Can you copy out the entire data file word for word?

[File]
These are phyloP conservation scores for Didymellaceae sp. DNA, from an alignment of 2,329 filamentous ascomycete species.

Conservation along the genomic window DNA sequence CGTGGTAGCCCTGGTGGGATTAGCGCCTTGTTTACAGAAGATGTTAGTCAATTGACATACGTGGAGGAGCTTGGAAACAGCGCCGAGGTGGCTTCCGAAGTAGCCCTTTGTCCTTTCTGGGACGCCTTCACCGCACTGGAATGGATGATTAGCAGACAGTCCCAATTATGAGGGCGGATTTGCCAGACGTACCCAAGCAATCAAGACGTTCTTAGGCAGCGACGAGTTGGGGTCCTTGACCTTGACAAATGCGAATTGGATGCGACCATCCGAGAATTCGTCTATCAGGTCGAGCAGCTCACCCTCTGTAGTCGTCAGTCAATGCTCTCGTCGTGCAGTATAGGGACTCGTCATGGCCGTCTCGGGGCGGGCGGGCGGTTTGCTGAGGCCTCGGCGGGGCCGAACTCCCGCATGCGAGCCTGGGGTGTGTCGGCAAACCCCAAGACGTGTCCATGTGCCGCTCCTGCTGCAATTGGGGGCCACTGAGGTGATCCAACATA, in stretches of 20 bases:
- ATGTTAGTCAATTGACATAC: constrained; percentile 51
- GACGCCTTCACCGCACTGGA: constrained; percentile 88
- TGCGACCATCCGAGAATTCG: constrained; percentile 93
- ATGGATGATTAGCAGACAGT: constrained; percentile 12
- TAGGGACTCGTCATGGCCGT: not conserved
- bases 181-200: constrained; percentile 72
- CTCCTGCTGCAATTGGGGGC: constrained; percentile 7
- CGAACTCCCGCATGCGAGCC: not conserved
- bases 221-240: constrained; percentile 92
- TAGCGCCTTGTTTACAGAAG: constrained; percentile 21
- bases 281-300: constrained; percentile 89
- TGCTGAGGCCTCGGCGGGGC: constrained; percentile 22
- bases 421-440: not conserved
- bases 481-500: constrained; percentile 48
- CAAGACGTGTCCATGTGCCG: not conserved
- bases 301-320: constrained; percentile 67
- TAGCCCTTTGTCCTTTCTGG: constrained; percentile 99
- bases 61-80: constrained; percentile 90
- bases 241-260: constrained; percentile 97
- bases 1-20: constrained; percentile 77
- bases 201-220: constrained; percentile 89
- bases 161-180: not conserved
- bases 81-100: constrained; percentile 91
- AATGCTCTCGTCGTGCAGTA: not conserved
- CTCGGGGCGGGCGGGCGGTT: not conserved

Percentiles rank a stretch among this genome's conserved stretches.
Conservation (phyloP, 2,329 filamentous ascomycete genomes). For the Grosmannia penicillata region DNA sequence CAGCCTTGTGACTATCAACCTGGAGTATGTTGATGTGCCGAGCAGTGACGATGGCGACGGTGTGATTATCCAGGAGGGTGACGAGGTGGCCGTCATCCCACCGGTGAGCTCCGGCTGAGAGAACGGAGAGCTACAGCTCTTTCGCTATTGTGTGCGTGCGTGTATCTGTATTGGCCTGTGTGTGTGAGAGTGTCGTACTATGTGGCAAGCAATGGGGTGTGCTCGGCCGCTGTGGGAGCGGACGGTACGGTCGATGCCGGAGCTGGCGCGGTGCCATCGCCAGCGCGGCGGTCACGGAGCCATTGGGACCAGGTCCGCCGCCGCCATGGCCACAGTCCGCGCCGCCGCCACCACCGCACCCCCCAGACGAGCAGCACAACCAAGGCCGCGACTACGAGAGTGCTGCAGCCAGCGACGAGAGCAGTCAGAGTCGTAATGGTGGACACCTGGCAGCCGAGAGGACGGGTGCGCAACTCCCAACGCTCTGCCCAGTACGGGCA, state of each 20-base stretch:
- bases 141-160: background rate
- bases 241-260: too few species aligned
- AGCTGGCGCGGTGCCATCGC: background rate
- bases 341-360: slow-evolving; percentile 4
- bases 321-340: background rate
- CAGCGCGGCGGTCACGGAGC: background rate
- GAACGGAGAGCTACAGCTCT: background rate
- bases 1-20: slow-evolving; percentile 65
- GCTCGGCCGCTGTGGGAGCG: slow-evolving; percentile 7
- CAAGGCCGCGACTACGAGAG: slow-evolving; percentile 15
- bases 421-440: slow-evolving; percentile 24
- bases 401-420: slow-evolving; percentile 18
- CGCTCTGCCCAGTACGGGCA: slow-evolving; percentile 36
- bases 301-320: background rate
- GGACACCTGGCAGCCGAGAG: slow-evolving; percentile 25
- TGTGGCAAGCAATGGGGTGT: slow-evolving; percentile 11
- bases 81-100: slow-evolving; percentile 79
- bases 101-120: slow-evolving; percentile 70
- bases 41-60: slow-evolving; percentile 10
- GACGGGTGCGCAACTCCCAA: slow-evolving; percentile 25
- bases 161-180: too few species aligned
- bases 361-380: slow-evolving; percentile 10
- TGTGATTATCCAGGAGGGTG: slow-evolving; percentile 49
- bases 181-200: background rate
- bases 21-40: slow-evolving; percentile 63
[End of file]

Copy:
These are phyloP conservation scores for Didymellaceae sp. DNA, from an alignment of 2,329 filamentous ascomycete species.

Conservation along the genomic window DNA sequence CGTGGTAGCCCTGGTGGGATTAGCGCCTTGTTTACAGAAGATGTTAGTCAATTGACATACGTGGAGGAGCTTGGAAACAGCGCCGAGGTGGCTTCCGAAGTAGCCCTTTGTCCTTTCTGGGACGCCTTCACCGCACTGGAATGGATGATTAGCAGACAGTCCCAATTATGAGGGCGGATTTGCCAGACGTACCCAAGCAATCAAGACGTTCTTAGGCAGCGACGAGTTGGGGTCCTTGACCTTGACAAATGCGAATTGGATGCGACCATCCGAGAATTCGTCTATCAGGTCGAGCAGCTCACCCTCTGTAGTCGTCAGTCAATGCTCTCGTCGTGCAGTATAGGGACTCGTCATGGCCGTCTCGGGGCGGGCGGGCGGTTTGCTGAGGCCTCGGCGGGGCCGAACTCCCGCATGCGAGCCTGGGGTGTGTCGGCAAACCCCAAGACGTGTCCATGTGCCGCTCCTGCTGCAATTGGGGGCCACTGAGGTGATCCAACATA, in stretches of 20 bases:
- ATGTTAGTCAATTGACATAC: constrained; percentile 51
- GACGCCTTCACCGCACTGGA: constrained; percentile 88
- TGCGACCATCCGAGAATTCG: constrained; percentile 93
- ATGGATGATTAGCAGACAGT: constrained; percentile 12
- TAGGGACTCGTCATGGCCGT: not conserved
- bases 181-200: constrained; percentile 72
- CTCCTGCTGCAATTGGGGGC: constrained; percentile 7
- CGAACTCCCGCATGCGAGCC: not conserved
- bases 221-240: constrained; percentile 92
- TAGCGCCTTGTTTACAGAAG: constrained; percentile 21
- bases 281-300: constrained; percentile 89
- TGCTGAGGCCTCGGCGGGGC: constrained; percentile 22
- bases 421-440: not conserved
- bases 481-500: constrained; percentile 48
- CAAGACGTGTCCATGTGCCG: not conserved
- bases 301-320: constrained; percentile 67
- TAGCCCTTTGTCCTTTCTGG: constrained; percentile 99
- bases 61-80: constrained; percentile 90
- bases 241-260: constrained; percentile 97
- bases 1-20: constrained; percentile 77
- bases 201-220: constrained; percentile 89
- bases 161-180: not conserved
- bases 81-100: constrained; percentile 91
- AATGCTCTCGTCGTGCAGTA: not conserved
- CTCGGGGCGGGCGGGCGGTT: not conserved

Percentiles rank a stretch among this genome's conserved stretches.
Conservation (phyloP, 2,329 filamentous ascomycete genomes). For the Grosmannia penicillata region DNA sequence CAGCCTTGTGACTATCAACCTGGAGTATGTTGATGTGCCGAGCAGTGACGATGGCGACGGTGTGATTATCCAGGAGGGTGACGAGGTGGCCGTCATCCCACCGGTGAGCTCCGGCTGAGAGAACGGAGAGCTACAGCTCTTTCGCTATTGTGTGCGTGCGTGTATCTGTATTGGCCTGTGTGTGTGAGAGTGTCGTACTATGTGGCAAGCAATGGGGTGTGCTCGGCCGCTGTGGGAGCGGACGGTACGGTCGATGCCGGAGCTGGCGCGGTGCCATCGCCAGCGCGGCGGTCACGGAGCCATTGGGACCAGGTCCGCCGCCGCCATGGCCACAGTCCGCGCCGCCGCCACCACCGCACCCCCCAGACGAGCAGCACAACCAAGGCCGCGACTACGAGAGTGCTGCAGCCAGCGACGAGAGCAGTCAGAGTCGTAATGGTGGACACCTGGCAGCCGAGAGGACGGGTGCGCAACTCCCAACGCTCTGCCCAGTACGGGCA, state of each 20-base stretch:
- bases 141-160: background rate
- bases 241-260: too few species aligned
- AGCTGGCGCGGTGCCATCGC: background rate
- bases 341-360: slow-evolving; percentile 4
- bases 321-340: background rate
- CAGCGCGGCGGTCACGGAGC: background rate
- GAACGGAGAGCTACAGCTCT: background rate
- bases 1-20: slow-evolving; percentile 65
- GCTCGGCCGCTGTGGGAGCG: slow-evolving; percentile 7
- CAAGGCCGCGACTACGAGAG: slow-evolving; percentile 15
- bases 421-440: slow-evolving; percentile 24
- bases 401-420: slow-evolving; percentile 18
- CGCTCTGCCCAGTACGGGCA: slow-evolving; percentile 36
- bases 301-320: background rate
- GGACACCTGGCAGCCGAGAG: slow-evolving; percentile 25
- TGTGGCAAGCAATGGGGTGT: slow-evolving; percentile 11
- bases 81-100: slow-evolving; percentile 79
- bases 101-120: slow-evolving; percentile 70
- bases 41-60: slow-evolving; percentile 10
- GACGGGTGCGCAACTCCCAA: slow-evolving; percentile 25
- bases 161-180: too few species aligned
- bases 361-380: slow-evolving; percentile 10
- TGTGATTATCCAGGAGGGTG: slow-evolving; percentile 49
- bases 181-200: background rate
- bases 21-40: slow-evolving; percentile 63